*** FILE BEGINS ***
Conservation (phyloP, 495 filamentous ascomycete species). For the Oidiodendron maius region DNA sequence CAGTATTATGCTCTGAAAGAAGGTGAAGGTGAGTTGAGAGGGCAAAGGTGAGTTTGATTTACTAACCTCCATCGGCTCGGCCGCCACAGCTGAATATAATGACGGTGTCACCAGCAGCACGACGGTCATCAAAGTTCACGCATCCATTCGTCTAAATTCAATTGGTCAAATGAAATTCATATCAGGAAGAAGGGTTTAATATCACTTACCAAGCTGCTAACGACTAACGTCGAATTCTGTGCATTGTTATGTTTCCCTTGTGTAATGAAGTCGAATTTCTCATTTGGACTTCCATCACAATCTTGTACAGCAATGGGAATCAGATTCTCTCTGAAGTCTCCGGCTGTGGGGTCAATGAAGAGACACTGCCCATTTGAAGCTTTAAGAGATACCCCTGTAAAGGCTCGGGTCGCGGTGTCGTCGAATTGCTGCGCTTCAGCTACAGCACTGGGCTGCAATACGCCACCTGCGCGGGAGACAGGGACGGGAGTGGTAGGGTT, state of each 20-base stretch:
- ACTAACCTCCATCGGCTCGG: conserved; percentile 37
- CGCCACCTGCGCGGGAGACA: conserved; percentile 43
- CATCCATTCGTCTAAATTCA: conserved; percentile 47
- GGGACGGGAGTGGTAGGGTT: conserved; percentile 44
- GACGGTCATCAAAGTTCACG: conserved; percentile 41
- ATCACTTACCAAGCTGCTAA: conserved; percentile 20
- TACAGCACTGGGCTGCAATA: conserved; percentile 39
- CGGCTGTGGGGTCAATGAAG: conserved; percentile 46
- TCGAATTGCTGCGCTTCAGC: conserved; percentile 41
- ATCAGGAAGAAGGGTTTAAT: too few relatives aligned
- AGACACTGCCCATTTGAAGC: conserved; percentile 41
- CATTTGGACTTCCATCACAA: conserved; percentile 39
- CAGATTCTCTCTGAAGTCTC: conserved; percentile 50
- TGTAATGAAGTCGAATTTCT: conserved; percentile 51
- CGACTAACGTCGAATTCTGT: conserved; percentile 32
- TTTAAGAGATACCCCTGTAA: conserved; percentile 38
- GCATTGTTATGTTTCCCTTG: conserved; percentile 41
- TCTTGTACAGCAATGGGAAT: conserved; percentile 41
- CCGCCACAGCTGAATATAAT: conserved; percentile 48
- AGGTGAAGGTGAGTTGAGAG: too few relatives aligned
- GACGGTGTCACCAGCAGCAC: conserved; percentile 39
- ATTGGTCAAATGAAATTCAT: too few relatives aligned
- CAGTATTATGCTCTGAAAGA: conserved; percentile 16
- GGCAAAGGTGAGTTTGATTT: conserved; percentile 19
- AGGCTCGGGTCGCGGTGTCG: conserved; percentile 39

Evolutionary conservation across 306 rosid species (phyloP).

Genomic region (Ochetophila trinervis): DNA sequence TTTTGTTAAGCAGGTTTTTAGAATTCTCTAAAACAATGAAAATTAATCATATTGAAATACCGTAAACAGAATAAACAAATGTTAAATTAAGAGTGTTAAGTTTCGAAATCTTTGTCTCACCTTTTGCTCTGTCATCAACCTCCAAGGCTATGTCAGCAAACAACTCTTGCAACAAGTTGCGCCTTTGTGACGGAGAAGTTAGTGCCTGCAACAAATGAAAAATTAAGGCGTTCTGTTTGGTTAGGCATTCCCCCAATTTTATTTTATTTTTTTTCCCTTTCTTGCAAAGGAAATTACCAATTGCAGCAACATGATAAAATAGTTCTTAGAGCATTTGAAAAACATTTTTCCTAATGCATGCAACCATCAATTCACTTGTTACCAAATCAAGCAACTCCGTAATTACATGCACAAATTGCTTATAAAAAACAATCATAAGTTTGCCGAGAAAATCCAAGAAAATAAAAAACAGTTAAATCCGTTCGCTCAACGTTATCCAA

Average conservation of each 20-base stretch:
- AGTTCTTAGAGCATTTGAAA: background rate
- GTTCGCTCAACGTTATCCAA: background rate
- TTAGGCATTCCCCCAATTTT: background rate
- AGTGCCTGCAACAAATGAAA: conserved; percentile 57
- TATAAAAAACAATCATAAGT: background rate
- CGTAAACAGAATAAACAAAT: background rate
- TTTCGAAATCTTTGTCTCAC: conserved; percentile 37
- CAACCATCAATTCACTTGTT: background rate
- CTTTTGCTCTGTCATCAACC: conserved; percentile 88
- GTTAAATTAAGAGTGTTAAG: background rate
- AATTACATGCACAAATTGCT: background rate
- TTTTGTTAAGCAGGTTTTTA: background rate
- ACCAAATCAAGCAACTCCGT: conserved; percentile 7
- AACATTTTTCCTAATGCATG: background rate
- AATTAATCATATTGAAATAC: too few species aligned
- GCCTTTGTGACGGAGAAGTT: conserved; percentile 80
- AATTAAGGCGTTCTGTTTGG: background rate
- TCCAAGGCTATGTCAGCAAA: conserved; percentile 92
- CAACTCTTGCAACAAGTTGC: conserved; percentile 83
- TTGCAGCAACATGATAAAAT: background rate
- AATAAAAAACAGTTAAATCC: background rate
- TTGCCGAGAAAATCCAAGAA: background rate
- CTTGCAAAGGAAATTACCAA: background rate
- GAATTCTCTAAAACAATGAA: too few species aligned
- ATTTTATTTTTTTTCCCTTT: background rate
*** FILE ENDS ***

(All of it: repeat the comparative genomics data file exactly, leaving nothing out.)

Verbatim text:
Conservation (phyloP, 495 filamentous ascomycete species). For the Oidiodendron maius region DNA sequence CAGTATTATGCTCTGAAAGAAGGTGAAGGTGAGTTGAGAGGGCAAAGGTGAGTTTGATTTACTAACCTCCATCGGCTCGGCCGCCACAGCTGAATATAATGACGGTGTCACCAGCAGCACGACGGTCATCAAAGTTCACGCATCCATTCGTCTAAATTCAATTGGTCAAATGAAATTCATATCAGGAAGAAGGGTTTAATATCACTTACCAAGCTGCTAACGACTAACGTCGAATTCTGTGCATTGTTATGTTTCCCTTGTGTAATGAAGTCGAATTTCTCATTTGGACTTCCATCACAATCTTGTACAGCAATGGGAATCAGATTCTCTCTGAAGTCTCCGGCTGTGGGGTCAATGAAGAGACACTGCCCATTTGAAGCTTTAAGAGATACCCCTGTAAAGGCTCGGGTCGCGGTGTCGTCGAATTGCTGCGCTTCAGCTACAGCACTGGGCTGCAATACGCCACCTGCGCGGGAGACAGGGACGGGAGTGGTAGGGTT, state of each 20-base stretch:
- ACTAACCTCCATCGGCTCGG: conserved; percentile 37
- CGCCACCTGCGCGGGAGACA: conserved; percentile 43
- CATCCATTCGTCTAAATTCA: conserved; percentile 47
- GGGACGGGAGTGGTAGGGTT: conserved; percentile 44
- GACGGTCATCAAAGTTCACG: conserved; percentile 41
- ATCACTTACCAAGCTGCTAA: conserved; percentile 20
- TACAGCACTGGGCTGCAATA: conserved; percentile 39
- CGGCTGTGGGGTCAATGAAG: conserved; percentile 46
- TCGAATTGCTGCGCTTCAGC: conserved; percentile 41
- ATCAGGAAGAAGGGTTTAAT: too few relatives aligned
- AGACACTGCCCATTTGAAGC: conserved; percentile 41
- CATTTGGACTTCCATCACAA: conserved; percentile 39
- CAGATTCTCTCTGAAGTCTC: conserved; percentile 50
- TGTAATGAAGTCGAATTTCT: conserved; percentile 51
- CGACTAACGTCGAATTCTGT: conserved; percentile 32
- TTTAAGAGATACCCCTGTAA: conserved; percentile 38
- GCATTGTTATGTTTCCCTTG: conserved; percentile 41
- TCTTGTACAGCAATGGGAAT: conserved; percentile 41
- CCGCCACAGCTGAATATAAT: conserved; percentile 48
- AGGTGAAGGTGAGTTGAGAG: too few relatives aligned
- GACGGTGTCACCAGCAGCAC: conserved; percentile 39
- ATTGGTCAAATGAAATTCAT: too few relatives aligned
- CAGTATTATGCTCTGAAAGA: conserved; percentile 16
- GGCAAAGGTGAGTTTGATTT: conserved; percentile 19
- AGGCTCGGGTCGCGGTGTCG: conserved; percentile 39

Evolutionary conservation across 306 rosid species (phyloP).

Genomic region (Ochetophila trinervis): DNA sequence TTTTGTTAAGCAGGTTTTTAGAATTCTCTAAAACAATGAAAATTAATCATATTGAAATACCGTAAACAGAATAAACAAATGTTAAATTAAGAGTGTTAAGTTTCGAAATCTTTGTCTCACCTTTTGCTCTGTCATCAACCTCCAAGGCTATGTCAGCAAACAACTCTTGCAACAAGTTGCGCCTTTGTGACGGAGAAGTTAGTGCCTGCAACAAATGAAAAATTAAGGCGTTCTGTTTGGTTAGGCATTCCCCCAATTTTATTTTATTTTTTTTCCCTTTCTTGCAAAGGAAATTACCAATTGCAGCAACATGATAAAATAGTTCTTAGAGCATTTGAAAAACATTTTTCCTAATGCATGCAACCATCAATTCACTTGTTACCAAATCAAGCAACTCCGTAATTACATGCACAAATTGCTTATAAAAAACAATCATAAGTTTGCCGAGAAAATCCAAGAAAATAAAAAACAGTTAAATCCGTTCGCTCAACGTTATCCAA

Average conservation of each 20-base stretch:
- AGTTCTTAGAGCATTTGAAA: background rate
- GTTCGCTCAACGTTATCCAA: background rate
- TTAGGCATTCCCCCAATTTT: background rate
- AGTGCCTGCAACAAATGAAA: conserved; percentile 57
- TATAAAAAACAATCATAAGT: background rate
- CGTAAACAGAATAAACAAAT: background rate
- TTTCGAAATCTTTGTCTCAC: conserved; percentile 37
- CAACCATCAATTCACTTGTT: background rate
- CTTTTGCTCTGTCATCAACC: conserved; percentile 88
- GTTAAATTAAGAGTGTTAAG: background rate
- AATTACATGCACAAATTGCT: background rate
- TTTTGTTAAGCAGGTTTTTA: background rate
- ACCAAATCAAGCAACTCCGT: conserved; percentile 7
- AACATTTTTCCTAATGCATG: background rate
- AATTAATCATATTGAAATAC: too few species aligned
- GCCTTTGTGACGGAGAAGTT: conserved; percentile 80
- AATTAAGGCGTTCTGTTTGG: background rate
- TCCAAGGCTATGTCAGCAAA: conserved; percentile 92
- CAACTCTTGCAACAAGTTGC: conserved; percentile 83
- TTGCAGCAACATGATAAAAT: background rate
- AATAAAAAACAGTTAAATCC: background rate
- TTGCCGAGAAAATCCAAGAA: background rate
- CTTGCAAAGGAAATTACCAA: background rate
- GAATTCTCTAAAACAATGAA: too few species aligned
- ATTTTATTTTTTTTCCCTTT: background rate